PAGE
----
Change to Tokyo 2020 Equestrian Venue Approved

Lausanne (SUI), 27 February 2015 – The International Olympic Committee (IOC) Executive Board yesterday stamped its approval on a change of venue for the Tokyo 2020 equestrian events.

The Tokyo 2020 Organising Committee presented the change to the IOC Executive Board at its meeting in Rio (BRA) as part of the Tokyo 2020 venue master plan following the FEI’s approval of the switch last month.

The main equestrian site will now be at Baji Koen, the Japan Racing Authority owned facility that hosted the Tokyo 1964 Olympic equestrian events. Baji Koen will host the Tokyo 2020 Olympic Dressage and Jumping disciplines, as well as the Eventing Dressage and Jumping phases.

The Eventing Cross Country phase remains at Sea Forest, also known as Umi no Mori, in Tokyo Bay. Olympic rowing, canoe sprint and mountain biking will also be staged at Sea Forest.

Under the Organising Committee’s original plans, the main equestrian venue was at Dream Island on Tokyo Bay. The switch to Baji Koen puts equestrian sport right back in the centre of the Olympic cluster and the use of an existing facility is also in line with the Olympic Agenda 2020 recommendations on both costs and sustainability.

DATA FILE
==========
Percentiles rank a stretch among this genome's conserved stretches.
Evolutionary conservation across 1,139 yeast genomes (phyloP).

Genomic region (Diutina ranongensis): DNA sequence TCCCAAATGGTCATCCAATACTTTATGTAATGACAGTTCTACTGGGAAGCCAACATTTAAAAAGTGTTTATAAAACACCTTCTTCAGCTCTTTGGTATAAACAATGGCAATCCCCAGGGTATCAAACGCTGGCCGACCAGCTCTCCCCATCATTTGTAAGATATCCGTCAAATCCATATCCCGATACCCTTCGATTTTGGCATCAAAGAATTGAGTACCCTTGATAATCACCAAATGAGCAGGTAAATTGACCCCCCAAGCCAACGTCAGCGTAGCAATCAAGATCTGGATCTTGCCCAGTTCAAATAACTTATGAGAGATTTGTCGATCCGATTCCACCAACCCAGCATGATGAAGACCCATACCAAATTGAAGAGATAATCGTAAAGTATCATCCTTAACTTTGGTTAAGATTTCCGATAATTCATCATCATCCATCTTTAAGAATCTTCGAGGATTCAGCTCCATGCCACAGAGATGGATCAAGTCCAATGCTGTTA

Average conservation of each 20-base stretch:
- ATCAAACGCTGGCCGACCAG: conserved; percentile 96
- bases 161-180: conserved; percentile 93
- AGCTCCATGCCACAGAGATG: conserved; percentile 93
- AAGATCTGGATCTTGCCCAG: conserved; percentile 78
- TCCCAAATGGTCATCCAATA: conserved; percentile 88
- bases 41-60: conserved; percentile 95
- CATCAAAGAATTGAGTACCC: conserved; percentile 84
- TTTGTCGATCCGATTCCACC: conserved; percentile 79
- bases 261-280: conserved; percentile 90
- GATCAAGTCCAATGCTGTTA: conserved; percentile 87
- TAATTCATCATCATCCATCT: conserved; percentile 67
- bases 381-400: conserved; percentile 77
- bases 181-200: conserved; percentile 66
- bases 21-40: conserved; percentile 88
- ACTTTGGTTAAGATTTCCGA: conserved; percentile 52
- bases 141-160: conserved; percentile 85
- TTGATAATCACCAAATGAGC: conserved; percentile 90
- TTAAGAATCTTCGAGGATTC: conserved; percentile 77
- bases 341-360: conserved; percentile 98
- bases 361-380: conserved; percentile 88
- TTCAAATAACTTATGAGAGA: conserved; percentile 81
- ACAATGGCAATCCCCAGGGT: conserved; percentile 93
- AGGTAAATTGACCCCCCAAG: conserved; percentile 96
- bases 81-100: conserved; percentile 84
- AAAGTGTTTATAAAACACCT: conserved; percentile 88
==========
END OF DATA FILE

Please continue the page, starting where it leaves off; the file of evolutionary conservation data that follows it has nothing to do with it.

In Tokyo’s original bid, 33 per cent of the venues were using pre-existing facilities, but the changes announced yesterday have increased that to 50 percent, less than three months after the Agenda 2020 recommendations were unanimously approved by the IOC in Monaco last December.

According to the IOC, the combined savings resulting from venue changes to equestrian, basketball and canoe slalom will slash USD 1 billion from the Tokyo 2020 Organising Committee’s construction budget.

“The FEI has been working very closely with the Tokyo 2020 Organising Committee, visiting all venues and carefully considering all options, and we are very impressed with both the Baji Koen and Sea Forest sites,” FEI Director Games & Championships Tim Hadaway said.